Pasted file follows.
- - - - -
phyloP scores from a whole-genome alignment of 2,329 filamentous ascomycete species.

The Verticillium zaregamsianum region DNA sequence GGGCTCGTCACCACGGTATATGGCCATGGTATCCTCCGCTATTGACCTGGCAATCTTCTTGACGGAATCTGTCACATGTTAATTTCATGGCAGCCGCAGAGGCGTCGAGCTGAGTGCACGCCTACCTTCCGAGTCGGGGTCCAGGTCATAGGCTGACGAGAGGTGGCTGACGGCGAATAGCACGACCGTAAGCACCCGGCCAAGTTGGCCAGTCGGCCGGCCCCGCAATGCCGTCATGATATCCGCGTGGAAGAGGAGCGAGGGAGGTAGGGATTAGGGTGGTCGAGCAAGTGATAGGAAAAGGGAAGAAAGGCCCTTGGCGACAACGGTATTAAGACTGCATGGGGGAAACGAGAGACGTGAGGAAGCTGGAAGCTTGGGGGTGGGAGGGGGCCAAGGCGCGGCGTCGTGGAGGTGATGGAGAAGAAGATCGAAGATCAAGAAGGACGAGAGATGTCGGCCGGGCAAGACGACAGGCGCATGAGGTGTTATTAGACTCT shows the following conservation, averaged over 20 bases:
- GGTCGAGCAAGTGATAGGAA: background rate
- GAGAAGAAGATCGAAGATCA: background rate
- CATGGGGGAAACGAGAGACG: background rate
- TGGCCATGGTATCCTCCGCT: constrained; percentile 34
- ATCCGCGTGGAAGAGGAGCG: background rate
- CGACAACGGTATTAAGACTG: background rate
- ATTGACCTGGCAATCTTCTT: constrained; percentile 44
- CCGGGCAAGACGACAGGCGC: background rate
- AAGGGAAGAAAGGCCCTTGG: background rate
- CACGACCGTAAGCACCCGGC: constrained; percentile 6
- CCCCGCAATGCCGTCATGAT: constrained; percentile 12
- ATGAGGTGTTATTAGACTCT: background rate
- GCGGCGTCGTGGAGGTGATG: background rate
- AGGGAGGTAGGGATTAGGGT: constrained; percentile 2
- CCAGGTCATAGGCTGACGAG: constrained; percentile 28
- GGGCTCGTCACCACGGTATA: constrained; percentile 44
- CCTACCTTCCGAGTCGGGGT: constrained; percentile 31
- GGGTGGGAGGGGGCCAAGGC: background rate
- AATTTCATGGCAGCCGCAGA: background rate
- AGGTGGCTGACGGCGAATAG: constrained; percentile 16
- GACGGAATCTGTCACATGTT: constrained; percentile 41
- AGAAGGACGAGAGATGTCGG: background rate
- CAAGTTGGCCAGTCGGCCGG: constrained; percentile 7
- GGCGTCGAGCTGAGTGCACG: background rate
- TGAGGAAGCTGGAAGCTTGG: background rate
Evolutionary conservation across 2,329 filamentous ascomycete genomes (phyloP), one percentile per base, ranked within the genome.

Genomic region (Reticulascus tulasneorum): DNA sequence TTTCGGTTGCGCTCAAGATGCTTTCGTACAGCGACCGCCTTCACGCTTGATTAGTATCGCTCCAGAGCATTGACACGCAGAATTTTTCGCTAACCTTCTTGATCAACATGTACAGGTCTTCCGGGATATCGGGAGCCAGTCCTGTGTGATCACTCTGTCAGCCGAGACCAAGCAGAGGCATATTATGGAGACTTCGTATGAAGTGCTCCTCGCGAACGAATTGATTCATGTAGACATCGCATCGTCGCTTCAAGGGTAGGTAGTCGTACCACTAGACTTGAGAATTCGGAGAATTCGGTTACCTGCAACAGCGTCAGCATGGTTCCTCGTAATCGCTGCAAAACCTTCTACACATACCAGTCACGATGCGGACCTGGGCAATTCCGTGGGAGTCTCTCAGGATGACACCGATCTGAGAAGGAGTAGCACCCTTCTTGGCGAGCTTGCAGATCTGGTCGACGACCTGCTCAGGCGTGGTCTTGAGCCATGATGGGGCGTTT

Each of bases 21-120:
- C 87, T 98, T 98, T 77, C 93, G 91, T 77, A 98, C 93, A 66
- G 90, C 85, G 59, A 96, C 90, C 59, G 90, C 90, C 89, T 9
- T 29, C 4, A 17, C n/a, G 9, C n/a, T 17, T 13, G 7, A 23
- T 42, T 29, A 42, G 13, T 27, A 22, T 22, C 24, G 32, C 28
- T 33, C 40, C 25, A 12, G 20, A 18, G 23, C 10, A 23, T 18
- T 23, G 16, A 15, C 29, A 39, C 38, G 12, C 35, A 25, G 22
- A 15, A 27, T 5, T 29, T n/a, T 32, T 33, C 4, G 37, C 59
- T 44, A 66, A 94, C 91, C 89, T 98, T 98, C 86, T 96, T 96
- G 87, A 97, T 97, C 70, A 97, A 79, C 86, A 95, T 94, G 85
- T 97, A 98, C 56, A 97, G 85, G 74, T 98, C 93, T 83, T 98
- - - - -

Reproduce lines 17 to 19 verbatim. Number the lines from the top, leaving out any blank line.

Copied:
- CCAGGTCATAGGCTGACGAG: constrained; percentile 28
- GGGCTCGTCACCACGGTATA: constrained; percentile 44
- CCTACCTTCCGAGTCGGGGT: constrained; percentile 31